As we age, though, physiologic neural processing slows and the brain atrophies (Thibault, Gant, & Landfield, 2007). These changes cause information processing to slow bidirectionally, that is as input and output, and accelerates a functional decline in brain activity as we age. This is not a reversal of development but a systematic failure of physiologic processes. The effects of aging on brain tissue directly effect cognition as neural networks of synapses breakdown. Though this process is inevitable, researchers suggest certain diets and moderate exercise that can mediate the damaging effects of aging on cognition (Bugg & Head, 2009; Gómez-Pinilla, 2008).


Bugg, J. M. & Head, D. (2009). Exercise moderates age-related atrophy of the medial temporal lobe. Neurobiology of Aging. Advance online publication. doi:10.1016/j.neurobiolaging.2009.03.008

Gómez-Pinilla, F. (2008). Brain foods: The effects of nutrients on brain function. Nature Reviews Neuroscience, 9, 568-578. doi:10.1038/nrn2421

Kail, R. V. & Cavanaugh, J. C. (2010) Aging: A lifespan view (Laureate custom ed.). Mason, OH: Cengage Learning.

Thibault, O., Gant, J. C., & Landfield, P. W. (2007). Expansion of the calcium hypothesis of brain aging and Alzheimer’s disease: Minding the store. Aging Cell, 6(3), 307-317. doi:10.1111/j.1474-9726.2007.00295.x

Cultural Influences on Health Disparities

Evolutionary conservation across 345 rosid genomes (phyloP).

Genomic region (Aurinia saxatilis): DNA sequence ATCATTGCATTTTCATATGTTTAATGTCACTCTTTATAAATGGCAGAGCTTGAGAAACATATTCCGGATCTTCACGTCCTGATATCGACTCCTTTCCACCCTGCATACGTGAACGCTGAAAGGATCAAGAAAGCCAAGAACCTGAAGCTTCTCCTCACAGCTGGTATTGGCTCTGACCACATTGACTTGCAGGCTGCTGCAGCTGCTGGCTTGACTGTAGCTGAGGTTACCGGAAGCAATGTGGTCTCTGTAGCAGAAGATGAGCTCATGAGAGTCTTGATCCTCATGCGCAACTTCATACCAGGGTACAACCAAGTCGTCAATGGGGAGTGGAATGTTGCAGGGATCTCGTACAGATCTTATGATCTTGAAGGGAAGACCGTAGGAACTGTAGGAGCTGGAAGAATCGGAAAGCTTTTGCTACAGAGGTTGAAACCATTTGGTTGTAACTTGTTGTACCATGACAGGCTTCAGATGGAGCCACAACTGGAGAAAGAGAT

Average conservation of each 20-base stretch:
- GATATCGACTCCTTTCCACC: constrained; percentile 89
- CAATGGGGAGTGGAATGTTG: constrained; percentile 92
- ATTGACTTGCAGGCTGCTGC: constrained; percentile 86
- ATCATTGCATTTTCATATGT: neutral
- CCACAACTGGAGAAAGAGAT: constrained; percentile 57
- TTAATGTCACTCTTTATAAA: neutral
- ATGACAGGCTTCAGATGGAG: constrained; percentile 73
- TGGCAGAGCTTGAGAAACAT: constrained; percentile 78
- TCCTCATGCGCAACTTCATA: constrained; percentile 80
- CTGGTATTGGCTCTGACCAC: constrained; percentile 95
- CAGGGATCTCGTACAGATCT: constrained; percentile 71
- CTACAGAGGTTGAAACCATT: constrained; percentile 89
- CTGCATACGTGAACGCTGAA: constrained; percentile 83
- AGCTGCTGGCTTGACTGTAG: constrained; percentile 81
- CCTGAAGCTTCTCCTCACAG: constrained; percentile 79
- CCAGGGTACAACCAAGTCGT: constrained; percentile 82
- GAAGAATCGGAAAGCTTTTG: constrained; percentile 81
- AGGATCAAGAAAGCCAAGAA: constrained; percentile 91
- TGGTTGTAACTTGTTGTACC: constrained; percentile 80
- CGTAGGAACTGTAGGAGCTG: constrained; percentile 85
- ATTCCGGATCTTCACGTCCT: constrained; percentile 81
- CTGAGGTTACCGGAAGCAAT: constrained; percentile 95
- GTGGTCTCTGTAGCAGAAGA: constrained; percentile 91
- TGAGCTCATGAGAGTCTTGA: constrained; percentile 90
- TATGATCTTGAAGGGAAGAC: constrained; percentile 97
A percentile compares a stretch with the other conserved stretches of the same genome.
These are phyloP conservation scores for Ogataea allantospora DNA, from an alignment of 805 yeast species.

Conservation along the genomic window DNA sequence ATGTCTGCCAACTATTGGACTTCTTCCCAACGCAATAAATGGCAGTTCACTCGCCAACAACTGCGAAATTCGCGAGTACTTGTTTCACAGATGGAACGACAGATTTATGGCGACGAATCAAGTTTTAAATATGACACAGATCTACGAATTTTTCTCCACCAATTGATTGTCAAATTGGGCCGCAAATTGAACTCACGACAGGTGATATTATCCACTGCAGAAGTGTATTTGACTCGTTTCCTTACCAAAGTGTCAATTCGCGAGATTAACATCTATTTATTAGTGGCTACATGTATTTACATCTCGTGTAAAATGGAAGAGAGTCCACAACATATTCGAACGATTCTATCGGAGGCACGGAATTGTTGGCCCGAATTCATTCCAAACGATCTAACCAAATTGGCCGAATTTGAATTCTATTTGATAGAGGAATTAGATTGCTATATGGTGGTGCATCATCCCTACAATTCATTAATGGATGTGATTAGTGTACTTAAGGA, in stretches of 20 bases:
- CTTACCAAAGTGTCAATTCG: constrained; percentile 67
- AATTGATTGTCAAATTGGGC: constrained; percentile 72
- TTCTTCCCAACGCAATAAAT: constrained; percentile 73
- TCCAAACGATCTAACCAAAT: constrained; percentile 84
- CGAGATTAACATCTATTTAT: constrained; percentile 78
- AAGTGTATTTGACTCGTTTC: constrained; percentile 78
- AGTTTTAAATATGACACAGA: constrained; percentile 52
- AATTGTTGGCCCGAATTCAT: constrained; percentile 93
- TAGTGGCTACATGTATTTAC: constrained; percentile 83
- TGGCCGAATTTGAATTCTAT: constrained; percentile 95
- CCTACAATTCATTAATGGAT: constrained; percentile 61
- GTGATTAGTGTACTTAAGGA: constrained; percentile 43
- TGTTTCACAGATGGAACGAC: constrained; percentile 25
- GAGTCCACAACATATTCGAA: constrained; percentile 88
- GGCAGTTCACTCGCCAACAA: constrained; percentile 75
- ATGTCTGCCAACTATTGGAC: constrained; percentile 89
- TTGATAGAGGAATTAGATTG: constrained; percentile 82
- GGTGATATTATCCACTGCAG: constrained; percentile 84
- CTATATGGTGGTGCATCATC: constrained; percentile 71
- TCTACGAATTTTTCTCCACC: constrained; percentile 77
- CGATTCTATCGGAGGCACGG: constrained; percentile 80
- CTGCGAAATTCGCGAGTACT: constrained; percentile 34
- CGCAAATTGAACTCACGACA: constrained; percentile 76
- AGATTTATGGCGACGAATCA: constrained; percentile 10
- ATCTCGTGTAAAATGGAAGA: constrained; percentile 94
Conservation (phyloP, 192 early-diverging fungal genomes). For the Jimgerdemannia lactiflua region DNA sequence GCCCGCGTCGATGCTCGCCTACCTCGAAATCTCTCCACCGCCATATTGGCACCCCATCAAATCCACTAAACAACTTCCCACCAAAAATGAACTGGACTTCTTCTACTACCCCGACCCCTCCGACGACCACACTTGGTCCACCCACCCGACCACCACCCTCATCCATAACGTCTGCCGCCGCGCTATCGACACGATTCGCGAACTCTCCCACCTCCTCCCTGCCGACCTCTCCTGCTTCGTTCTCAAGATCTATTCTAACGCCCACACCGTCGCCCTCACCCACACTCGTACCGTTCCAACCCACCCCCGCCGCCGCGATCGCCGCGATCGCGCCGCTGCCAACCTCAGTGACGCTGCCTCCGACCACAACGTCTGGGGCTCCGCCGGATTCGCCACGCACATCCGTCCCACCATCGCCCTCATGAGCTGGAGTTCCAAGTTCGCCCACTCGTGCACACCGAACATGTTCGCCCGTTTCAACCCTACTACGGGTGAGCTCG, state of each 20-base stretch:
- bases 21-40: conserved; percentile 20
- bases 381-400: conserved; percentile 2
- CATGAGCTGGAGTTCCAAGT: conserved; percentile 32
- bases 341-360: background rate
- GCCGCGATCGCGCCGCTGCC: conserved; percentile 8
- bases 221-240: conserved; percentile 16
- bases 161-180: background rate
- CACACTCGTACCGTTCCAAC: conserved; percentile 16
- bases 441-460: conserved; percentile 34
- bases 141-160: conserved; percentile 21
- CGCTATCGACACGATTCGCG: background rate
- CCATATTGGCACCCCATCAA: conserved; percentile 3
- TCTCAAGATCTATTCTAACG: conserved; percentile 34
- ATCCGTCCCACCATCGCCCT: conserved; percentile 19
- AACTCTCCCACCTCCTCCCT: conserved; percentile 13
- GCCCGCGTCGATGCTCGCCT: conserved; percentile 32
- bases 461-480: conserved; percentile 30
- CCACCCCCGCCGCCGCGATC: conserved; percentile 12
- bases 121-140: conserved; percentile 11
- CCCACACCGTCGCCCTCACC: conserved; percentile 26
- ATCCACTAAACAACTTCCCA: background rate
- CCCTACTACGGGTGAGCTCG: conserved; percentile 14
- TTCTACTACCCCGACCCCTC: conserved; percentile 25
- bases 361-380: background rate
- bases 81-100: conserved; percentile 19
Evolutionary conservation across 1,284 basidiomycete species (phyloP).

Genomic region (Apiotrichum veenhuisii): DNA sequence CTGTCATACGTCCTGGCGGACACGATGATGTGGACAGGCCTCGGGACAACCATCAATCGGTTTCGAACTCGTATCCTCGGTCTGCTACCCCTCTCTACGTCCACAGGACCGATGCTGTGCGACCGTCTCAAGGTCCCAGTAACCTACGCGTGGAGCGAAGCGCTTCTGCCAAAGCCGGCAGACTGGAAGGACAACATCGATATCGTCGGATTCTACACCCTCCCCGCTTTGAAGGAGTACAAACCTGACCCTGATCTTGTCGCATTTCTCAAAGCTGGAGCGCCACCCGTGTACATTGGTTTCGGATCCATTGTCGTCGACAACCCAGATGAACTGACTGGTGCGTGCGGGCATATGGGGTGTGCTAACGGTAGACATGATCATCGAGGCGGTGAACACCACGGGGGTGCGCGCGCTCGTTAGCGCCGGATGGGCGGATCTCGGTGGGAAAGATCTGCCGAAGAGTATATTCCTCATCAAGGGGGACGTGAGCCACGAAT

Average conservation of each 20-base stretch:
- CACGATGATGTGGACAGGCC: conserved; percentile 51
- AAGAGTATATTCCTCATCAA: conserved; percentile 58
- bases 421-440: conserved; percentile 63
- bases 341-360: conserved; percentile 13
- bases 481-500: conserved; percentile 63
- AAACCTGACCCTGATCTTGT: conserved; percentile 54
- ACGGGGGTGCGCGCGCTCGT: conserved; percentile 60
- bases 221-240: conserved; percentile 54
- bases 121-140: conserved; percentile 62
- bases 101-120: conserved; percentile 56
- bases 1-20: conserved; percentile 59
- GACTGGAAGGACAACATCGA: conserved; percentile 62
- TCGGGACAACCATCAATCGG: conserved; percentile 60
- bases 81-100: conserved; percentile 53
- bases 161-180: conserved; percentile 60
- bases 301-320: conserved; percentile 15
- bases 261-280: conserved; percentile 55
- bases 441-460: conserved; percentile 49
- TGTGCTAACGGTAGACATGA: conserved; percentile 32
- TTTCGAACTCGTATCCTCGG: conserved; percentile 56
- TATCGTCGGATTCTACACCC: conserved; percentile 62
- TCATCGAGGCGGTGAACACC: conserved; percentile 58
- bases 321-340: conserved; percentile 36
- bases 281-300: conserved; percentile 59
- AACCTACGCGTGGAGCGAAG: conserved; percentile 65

Disparities in the availability, access, and delivery of health care are a great and growing concern. Some of the factors leading to disparite health include race, socioeconomic status, and gender (Chen, Martin, & Mattews, 2006). Chen et al. describes how race and socioeconomic status are major factors in the United States, based on the Healthy People 2010 data (U.S. Department of Health and Human Services, 2000). According to the results of this study, our public health efforts seem to be misguided. As the researchers of this study indicate, “race and SES effects on child health are best understood in concert, rather than separately” (p. 705). The differences in race and socioeconomic status are a factor only to White and Black children when looking at prevalence rates for activity limitations and circulatory conditions, as illustrated by Chen et al. in Figures 1 and 2. These figures show that higher education actually has a small but negative effect on the health status of Asians and Hispanics while having a dramatically positive effect on Blacks. Additionally, in Figure 3, Chen et al. show a significant negative effect of education on incidence rates for acute respiratory conditions. There is no significant relationship for the same with regards to Whites or Blacks.